It is my own choice not to have a car or a driving licence (well the valid driving licence bit is partly down to being rubbish a driving lessons and running out of money). Most of the time it is fine. It doesn’t bother me. I just adapt. I never planned on moving out to a village where having a car is more limiting though. Always thought I would be a city dweller and never need a car for anything.

Not having a car means being more creative about how and when you run. It means being good at timing runs to far away places that fit with bus timetables. It means being good at carrying spare clothes and getting changed in pub toilets. It means running is less about club training, races, cross country season and track nights.

I still probably won’t ever learn to drive unless I really have to.

A Long Weekend in the Lake District

For my Dad’s 60th birthday at the end of September he decided he wanted a week away in the Lake District, and we were invited to join my parents for a long weekend in Windermere.

This trip is a great example of how accessible the Lake District is by public transport, especially if staying in Windermere itself. We set off from Huddersfield on the train at 4.30 in the afternoon and arrived in Windermere just before 7, changing trains twice along the way.  Advanced purchase tickets and a two together rail card made it cheap as well.

Old Man of Coniston

On the Saturday we decided on a family walk up the Old Man of Coniston. Well my Mum decided and I’m not sure everyone realised how big a walk it was going to be. As we were with the family we drove to Coniston for this walk. Whilst I love exploring the Lakes by public transport, and Coniston is completely accessible by bus, it was quite nice going in a car. It was little strange though, I’ve never been in a car in the Lakes before. It was certainly nice at the end of the day not to have to wait at a bus stop!

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The walk was wonderful and we were VERY lucky with the weather.  Steep in places and tough on the legs. Not much peril, with no exposed edges or scrambling but it wouldn’t be a mountain walk for me if there weren’t a couple of moments of mild panic and fear.  The views were stunning from the top.

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Walking up a mountain with the whole family was a very different experience for me. For starters there was a little picnic at the top. My Mum even made sandwiches! My brother brought a selfie stick so there was also a family portrait. Usually my mountain walks don’t include much time for hanging about at the top. As we were with my parents the pace was gentle and we took plenty of rest stops. I definitely want to do more family walks as it provided the perfect opportunity to spend time together away from the chaos and distractions of everyday life.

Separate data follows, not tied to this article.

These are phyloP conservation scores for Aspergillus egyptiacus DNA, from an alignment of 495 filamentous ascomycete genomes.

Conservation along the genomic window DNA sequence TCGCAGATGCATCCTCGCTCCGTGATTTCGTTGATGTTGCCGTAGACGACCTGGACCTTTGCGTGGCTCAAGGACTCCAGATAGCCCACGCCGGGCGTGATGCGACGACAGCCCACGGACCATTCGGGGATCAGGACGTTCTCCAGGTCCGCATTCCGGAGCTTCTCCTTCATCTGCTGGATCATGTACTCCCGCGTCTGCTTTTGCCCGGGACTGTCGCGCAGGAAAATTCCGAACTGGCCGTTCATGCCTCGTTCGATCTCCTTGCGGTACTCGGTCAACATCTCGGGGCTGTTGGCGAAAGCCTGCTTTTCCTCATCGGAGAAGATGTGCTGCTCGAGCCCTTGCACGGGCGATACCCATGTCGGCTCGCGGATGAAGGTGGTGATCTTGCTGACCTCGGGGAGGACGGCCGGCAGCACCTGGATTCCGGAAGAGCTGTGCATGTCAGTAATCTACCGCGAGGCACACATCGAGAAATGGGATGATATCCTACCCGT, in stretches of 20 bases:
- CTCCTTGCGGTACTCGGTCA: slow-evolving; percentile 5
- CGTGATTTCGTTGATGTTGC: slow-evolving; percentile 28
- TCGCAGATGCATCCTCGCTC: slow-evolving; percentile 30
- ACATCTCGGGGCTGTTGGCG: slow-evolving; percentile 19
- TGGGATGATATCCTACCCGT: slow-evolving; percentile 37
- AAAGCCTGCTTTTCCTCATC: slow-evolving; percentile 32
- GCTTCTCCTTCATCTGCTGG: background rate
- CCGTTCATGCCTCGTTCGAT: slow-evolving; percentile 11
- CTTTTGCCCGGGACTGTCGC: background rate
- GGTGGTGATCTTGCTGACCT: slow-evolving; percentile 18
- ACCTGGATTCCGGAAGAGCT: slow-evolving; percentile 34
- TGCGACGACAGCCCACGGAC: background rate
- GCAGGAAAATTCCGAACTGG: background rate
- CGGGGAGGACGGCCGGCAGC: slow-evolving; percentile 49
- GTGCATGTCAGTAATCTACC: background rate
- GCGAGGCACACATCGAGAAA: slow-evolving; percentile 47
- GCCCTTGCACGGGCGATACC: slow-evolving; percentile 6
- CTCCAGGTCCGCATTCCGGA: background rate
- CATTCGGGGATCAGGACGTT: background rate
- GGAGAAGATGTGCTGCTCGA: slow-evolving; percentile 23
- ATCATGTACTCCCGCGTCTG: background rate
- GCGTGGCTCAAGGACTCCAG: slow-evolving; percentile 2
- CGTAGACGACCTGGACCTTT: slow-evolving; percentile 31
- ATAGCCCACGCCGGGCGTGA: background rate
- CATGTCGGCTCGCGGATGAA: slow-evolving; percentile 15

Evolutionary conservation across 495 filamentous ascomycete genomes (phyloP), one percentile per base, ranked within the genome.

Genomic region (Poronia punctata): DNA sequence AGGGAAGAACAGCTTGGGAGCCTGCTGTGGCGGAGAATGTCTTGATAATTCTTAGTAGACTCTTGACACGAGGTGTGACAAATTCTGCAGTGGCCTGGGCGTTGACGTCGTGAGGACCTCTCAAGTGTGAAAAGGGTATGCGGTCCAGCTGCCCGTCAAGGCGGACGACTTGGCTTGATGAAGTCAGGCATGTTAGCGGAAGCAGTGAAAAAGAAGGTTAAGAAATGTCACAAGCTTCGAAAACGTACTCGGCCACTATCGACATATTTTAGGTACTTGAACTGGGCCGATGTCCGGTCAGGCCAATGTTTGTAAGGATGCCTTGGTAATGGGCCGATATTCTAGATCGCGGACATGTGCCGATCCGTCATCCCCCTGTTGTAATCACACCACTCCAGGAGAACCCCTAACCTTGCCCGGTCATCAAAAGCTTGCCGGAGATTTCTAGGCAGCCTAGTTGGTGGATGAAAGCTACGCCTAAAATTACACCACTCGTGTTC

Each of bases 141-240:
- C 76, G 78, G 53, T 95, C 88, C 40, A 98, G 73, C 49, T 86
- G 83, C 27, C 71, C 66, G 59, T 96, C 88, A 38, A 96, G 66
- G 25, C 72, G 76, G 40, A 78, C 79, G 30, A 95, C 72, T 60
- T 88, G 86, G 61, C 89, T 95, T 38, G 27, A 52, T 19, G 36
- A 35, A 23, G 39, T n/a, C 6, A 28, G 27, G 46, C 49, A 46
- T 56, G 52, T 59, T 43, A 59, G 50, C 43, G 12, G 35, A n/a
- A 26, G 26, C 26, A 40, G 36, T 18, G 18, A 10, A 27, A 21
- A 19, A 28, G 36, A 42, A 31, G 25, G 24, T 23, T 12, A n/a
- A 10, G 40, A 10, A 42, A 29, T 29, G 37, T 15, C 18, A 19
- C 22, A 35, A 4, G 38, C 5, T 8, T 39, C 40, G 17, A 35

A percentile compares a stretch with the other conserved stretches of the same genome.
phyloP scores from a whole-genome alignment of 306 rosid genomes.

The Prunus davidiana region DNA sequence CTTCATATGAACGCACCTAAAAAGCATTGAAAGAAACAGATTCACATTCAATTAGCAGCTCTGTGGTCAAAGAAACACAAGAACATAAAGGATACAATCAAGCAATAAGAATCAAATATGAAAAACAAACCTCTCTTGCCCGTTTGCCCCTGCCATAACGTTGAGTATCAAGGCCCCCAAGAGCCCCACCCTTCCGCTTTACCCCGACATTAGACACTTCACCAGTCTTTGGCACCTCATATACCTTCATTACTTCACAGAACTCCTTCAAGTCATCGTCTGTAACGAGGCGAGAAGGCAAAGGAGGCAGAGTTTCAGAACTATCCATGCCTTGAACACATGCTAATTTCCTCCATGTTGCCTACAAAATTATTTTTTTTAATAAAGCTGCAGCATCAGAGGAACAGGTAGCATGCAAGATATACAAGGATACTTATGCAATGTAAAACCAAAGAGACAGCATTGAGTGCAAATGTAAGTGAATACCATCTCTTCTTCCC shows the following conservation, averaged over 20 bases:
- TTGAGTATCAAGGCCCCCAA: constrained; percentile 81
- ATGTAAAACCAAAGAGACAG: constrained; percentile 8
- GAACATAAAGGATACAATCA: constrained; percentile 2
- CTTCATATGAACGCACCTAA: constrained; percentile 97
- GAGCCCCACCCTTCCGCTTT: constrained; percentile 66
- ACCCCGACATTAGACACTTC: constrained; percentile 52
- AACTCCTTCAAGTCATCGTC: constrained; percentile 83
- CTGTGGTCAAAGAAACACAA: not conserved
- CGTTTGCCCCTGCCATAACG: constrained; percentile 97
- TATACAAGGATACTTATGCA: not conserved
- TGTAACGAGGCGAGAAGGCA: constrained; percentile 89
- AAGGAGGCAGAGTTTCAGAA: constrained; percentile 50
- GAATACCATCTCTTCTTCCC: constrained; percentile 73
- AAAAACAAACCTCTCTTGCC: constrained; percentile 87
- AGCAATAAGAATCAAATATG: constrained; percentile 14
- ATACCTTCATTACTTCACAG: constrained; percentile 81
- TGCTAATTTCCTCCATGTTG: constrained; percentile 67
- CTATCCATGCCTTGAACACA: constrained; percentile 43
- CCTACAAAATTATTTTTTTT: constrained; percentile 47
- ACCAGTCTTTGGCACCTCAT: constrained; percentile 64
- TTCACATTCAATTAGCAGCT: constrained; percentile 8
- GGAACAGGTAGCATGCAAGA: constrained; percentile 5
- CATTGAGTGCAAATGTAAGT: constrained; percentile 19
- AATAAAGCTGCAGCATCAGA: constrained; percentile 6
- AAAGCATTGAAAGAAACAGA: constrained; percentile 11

Snowdonia Marathon Eryri: Those hills hurt (part 2)

Race: Snowdonia Marathon
Location: Llanberis, Snowdonia
Distance: The big 26.2 miles
Time: 05:04:07

Read part 1 of the Snowdonia Mararthon write up here

Miles 14-20

This is where it starts to get really really tough.  Looking back at Strava miles 14 and 15 were actually one big hill. I powered on up and resisted the nagging temptation to just walk. Along this section of the race I wanted to see a steam train. The Welsh Highland Railway passes alongside the road but being a train nerd I had checked the timetables in advance and knew there wasn’t one due. A steam train would have been a nice boost along this quiet section.  Mile 18 has always been a big milestone marker in my mind in  the build up to race, as reaching 18 miles within 4 hours was the official cut off for this race.  A month ago this seemed to be a worrying target but I made it with lots of time to spare.

Miles 21-26

Everything hurt now and it is time for the final hill and the toughest climb of the day. I started walking at 22 miles and I’m not ashamed to admit I didn’t attempt any running for two miles. The hill was tough. Starting at about 415ft and reaching 1230ft over a couple of miles. The cloud was down. Everyone was walking. I took the opportunity (also actually had some 3G!) to check the race tracker and text people to let them know where I was up to.  I heard the steam train down the valley and got very excited resulting in telling fellow runners all about the steam trains. The sight of the feed station at Mile 24 was wonderful, with a Halloween theme fitting the atmospheric surroundings. Big thanks to all the feed stations but especially those brave souls in the middle of nowhere up there.

We reached the highest point of the race at mile 24.5, so not far to go however Llanberis is a long way down in the valley.  Descending nearly 900ft in less than 2 miles at the end of a marathon is actually just as tough as the hill climbs. Especially when it is off road and all the grass has been churned up by the thousand faster runners who have already finished. I normally enjoy a fast off road hill descent but not this one.

The Finish

The finish line for Snowdonia is amazing. The race ends on Llanberis High Street and the crowds were amazing. As a slow finisher, you expect a lot of people to have gone home or to the pub, but not here. It was amazing running down the finish with everyone shouting my name. Then I got a foil blanket which was exciting as I’ve always wanted to run a race where they give these out.

The Aftermath